28
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Background

One of the commonly meme'd aspects of javascript is its incredibly loose type coercion that allows for +!![]+[+[]] == '10' this technique can also be used to create letters as seen in the following example:

[[][[]]+[]][+[]][-~[]] == 'n'
[undefined+[]][+[]][-~[]] // [][[]] -> undefined
['undefined'][+[]][-~[]]  // undefined+[] -> 'undefined'
['undefined'][0][-~[]]    // +[] -> 0
'undefined'[-~[]]         // ['undefined'][0] -> 'undefined'
'undefined'[1]            // -~[] -> -(-1) -> 1
'n'

Some examples of js coercions:

[][[]] = undefined        // out of bounds array access returns undefined
+[][[]] = NaN             // the unary + operator coerces to numbers +undefined is NaN
+[] = 0                   // empty arrays coerce to the number 0
~[]/[] = -Infinity        // ~ coerces any value to a number then does bitwise negation and / coerces the second value to a number
[]+{} = '[Object object]' // plus coerces both values into strings if it can't do numeric addition
![] = false               // ! coerces empty arrays to false
!![] = true               // negation of previous coercion
+!![] = 1                 // number coercion of true
-~[] = 1                  // ~ coerces [] to 0 and the bitwise negation of 0 is -1, -(-1)=1
true+[] = 'true'          // adding an empty array to a primitive coerces it to a string
'true'[+[]] = 't'         // strings are treated as arrays by js
'true'[-~[]] = 'r'

Here's a reference table of js coercions using different operators

Note: blue shaded cells in the table are strings while yellow cells are literals.

Task

Given a string with only the letters abcdefijlnorstuy, convert it to valid javascript containing only the characters []+-~/{}! that evaluates to the original string. Note that this is not JSFuck but is instead focused purely on a subset of strings that can be (relatively) concisely translated.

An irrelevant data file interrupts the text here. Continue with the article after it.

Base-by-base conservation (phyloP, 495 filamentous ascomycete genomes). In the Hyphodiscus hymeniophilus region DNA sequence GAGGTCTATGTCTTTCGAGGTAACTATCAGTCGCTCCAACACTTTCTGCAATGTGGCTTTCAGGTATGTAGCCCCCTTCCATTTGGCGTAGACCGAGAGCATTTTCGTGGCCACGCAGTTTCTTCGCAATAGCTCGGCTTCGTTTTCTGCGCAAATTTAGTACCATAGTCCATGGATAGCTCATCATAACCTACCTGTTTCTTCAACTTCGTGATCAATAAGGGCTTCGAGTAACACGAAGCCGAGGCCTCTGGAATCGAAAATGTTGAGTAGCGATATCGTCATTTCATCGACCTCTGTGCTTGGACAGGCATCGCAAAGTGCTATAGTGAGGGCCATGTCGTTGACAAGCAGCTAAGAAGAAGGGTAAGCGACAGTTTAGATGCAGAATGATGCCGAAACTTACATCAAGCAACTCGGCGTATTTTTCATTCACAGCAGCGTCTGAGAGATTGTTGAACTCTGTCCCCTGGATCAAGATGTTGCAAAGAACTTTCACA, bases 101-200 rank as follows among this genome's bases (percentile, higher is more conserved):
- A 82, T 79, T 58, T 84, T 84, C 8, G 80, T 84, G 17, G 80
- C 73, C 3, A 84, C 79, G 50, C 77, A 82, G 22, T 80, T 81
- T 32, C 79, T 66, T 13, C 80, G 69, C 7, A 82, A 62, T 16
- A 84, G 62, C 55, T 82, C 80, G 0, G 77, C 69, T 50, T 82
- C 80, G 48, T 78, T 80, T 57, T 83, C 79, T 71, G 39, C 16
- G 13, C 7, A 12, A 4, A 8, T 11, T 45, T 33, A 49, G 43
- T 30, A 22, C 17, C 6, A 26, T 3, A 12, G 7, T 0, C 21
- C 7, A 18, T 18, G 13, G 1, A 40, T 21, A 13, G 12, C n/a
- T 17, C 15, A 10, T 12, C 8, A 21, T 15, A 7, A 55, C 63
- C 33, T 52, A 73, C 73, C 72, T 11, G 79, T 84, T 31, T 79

Input

Any lowercase string that can be written with the letters abcdefijlnorstuy (can include spaces)

Output

Valid javascript containing only the characters []+-~/{}! that will evaluate to the original word in a js environment.

Examples

f('u') -> [[][[]]+[]][+[]][+[]]

f('a') -> [+[][[]]+[]][+[]][-~[]]

f('t') -> [-~[]/[]+[]][+[]][-~[]-~[]-~[]-~[]-~[]-~[]]

f('o') -> [[]+{}][+[]][-~[]]

f('l') -> [![]+[]][+[]][-~[]-~[]]

f('r') -> [!![]+[]][+[]][-~[]]

f('defined') -> [[][[]]+[]][+[]][-~[]-~[]]+[[][[]]+[]][+[]][-~[]-~[]-~[]]+[[][[]
]+[]][+[]][-~[]-~[]-~[]-~[]]+[[][[]]+[]][+[]][-~[]-~[]-~[]-~[]-~[]]+[[][[]]+[]][
+[]][-~[]]+[[][[]]+[]][+[]][-~[]-~[]-~[]]+[[][[]]+[]][+[]][-~[]-~[]]

f('aurora borealis') -> [+[][[]]+[]][+[]][-~[]]+[[][[]]+[]][+[]][+[]]+[!![]+[]][
+[]][-~[]]+[[]+{}][+[]][-~[]]+[!![]+[]][+[]][-~[]]+[+[][[]]+[]][+[]][-~[]]+[[]+{
}][+[]][-~[]-~[]-~[]-~[]-~[]-~[]-~[]]+[[]+{}][+[]][-~[]-~[]]+[[]+{}][+[]][-~[]]+
[!![]+[]][+[]][-~[]]+[[][[]]+[]][+[]][-~[]-~[]-~[]]+[+[][[]]+[]][+[]][-~[]]+[![]
+[]][+[]][-~[]-~[]]+[[][[]]+[]][+[]][-~[]-~[]-~[]-~[]-~[]]+[![]+[]][+[]][-~[]-~[
]-~[]]

f('code tennis') -> [[]+{}][+[]][-~[]-~[]-~[]-~[]-~[]]+[[]+{}][+[]][-~[]]+[[][[]
]+[]][+[]][-~[]-~[]]+[[][[]]+[]][+[]][-~[]-~[]-~[]]+[[]+{}][+[]][-~[]-~[]-~[]-~[
]-~[]-~[]-~[]]+[-~[]/[]+[]][+[]][-~[]-~[]-~[]-~[]-~[]-~[]]+[[][[]]+[]][+[]][-~[]
-~[]-~[]]+[[][[]]+[]][+[]][-~[]]+[[][[]]+[]][+[]][-~[]]+[[][[]]+[]][+[]][-~[]-~[
]-~[]-~[]-~[]]+[![]+[]][+[]][-~[]-~[]-~[]]